How to improve gaming performance on your Linux machine

How to improve gaming performance on your Linux machine


You’ll need this:

  • Nvidia linux driver – Head to www.nvidia.com and download the latest driver (for info on AMD on Ubuntu see this page on BinaryDriverHowto)
  • Custom kernel – We used Zen kernel 3.8.8-zen which can be found at gitbut.

Now that Valve’s digital distribution platform is here for Linux along with a collection of native Linux titles the penguin operating system is garnering an increasingly higher profile as a serious gaming platform.

Steam Linux catalogue
The Linux catalogue of games is steadily growing.

As with Windows there are some tips and tweaks you can use to improve the performance of Linux as a gaming system but with a difference. The truth is that under Windows there’s little you can actually do to improve performance: you don’t have access to the code for the game binary the OS or the drivers. Most Windows tweaks revolve around disabling unnecessary services or programs in an effort to free up memory or CPU time and any difference if there is any is often negligible. Mostly the best you can do for a Windows system is to make sure you have the latest drivers installed. Or upgrade your hardware.

The same isn’t true for Linux. While the games will still have precompiled binaries the source code to Linux itself and especially the kernel is freely available. We’re undoubtedly going to see a rise in stripped-down gaming-oriented distributions (including Valve’s own version for its Steam Box we expect) although you can do some of your own tweaks to improve performance on your own system even for a desktop-oriented distribution like Ubuntu. With impressive results too as we’ll get into later.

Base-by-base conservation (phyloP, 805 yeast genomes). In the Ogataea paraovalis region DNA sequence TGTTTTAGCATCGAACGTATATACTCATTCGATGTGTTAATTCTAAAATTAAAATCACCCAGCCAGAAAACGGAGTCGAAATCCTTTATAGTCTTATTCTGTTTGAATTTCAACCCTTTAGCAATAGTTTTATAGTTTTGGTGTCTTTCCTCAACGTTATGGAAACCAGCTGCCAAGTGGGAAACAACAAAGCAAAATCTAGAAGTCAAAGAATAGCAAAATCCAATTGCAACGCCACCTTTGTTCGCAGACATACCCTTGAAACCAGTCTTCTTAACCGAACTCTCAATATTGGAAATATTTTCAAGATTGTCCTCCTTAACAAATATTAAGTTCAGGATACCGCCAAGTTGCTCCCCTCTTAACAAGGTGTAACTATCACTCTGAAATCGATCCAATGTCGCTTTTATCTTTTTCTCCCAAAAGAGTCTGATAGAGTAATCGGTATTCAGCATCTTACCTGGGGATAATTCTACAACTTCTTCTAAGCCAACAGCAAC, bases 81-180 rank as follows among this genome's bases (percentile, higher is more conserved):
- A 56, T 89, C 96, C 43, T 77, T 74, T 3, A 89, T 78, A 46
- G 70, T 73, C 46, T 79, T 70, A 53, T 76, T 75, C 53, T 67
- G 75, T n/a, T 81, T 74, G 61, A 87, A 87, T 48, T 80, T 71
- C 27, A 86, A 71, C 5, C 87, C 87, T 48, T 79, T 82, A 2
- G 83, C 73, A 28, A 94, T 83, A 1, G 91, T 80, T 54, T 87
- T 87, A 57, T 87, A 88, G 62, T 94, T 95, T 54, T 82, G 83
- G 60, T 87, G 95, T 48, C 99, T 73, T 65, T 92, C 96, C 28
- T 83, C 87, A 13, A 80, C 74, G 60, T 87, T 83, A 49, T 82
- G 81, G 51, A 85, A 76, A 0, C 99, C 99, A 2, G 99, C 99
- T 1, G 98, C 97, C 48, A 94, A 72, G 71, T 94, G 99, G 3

So here’s our guide to optimising Linux for games.

Starting with drivers

Naturally while open-source drivers exist for both Nvidia and AMD cards and these work perfectly for the desktop better performance can be obtained by using the latest official binary drivers.

Ubuntu makes it easy for you to switch to these using the ‘Additional Drivers’ option in the ‘Software Sources’ dialogue – simply type software in the Unity bar to find and launch ‘Software Sources’ click on the ‘Additional Drivers’ tab and select which driver you want to use. You may get a selection that includes the latest untested driver (not necessarily beta simply not tested stable for Ubuntu’s repositories) or the latest tested version.

Of course this is the easy way. You can also install the very latest driver direct from the manufacturer which can often be quite useful as the Ubuntu repositories can often be a number of versions behind.

As our test system uses an Nvidia card and the process is a little more complicated than for AMD we’ll cover how to do this for Nvidia here. For a great guide on installing the latest drivers from AMD on Ubuntu see the community how-to at the Binary Driver Howto page.

Step 1

If you’re already using one of the Nvidia drivers from Ubuntu’s repositories first disable this driver by going to the ‘Additional Drivers’ tab in ‘Software Sources’.

Step 2

Head to www.nvidia.com and download the latest Nvidia Linux driver. Just as with Windows you can install the latest WHQL equivalent or the very latest beta. You’ll be asked to download a file ending in ‘.run’.

Step 3

Reboot and from the Grub menu choose the ‘Safe Mode’ version of your current kernel. You may need to click on ‘Advanced options’ first.

Step 4

From the ‘Safe Mode’ screen select to free up disk space or check your disk; either will remount your file system in read/write mode (it’s good to check every now and then!).

Step 5

Choose the ‘Root’ option to drop to a command prompt with root privileges and then change to the directory where you saved the Nvidia driver file.

Step 6

Run chmod a+x to make it executable followed by launching it; for example ./NVIDIA-Linux-x86_64-310.44.run . Select ‘Yes’ to all prompts during install.

Step 7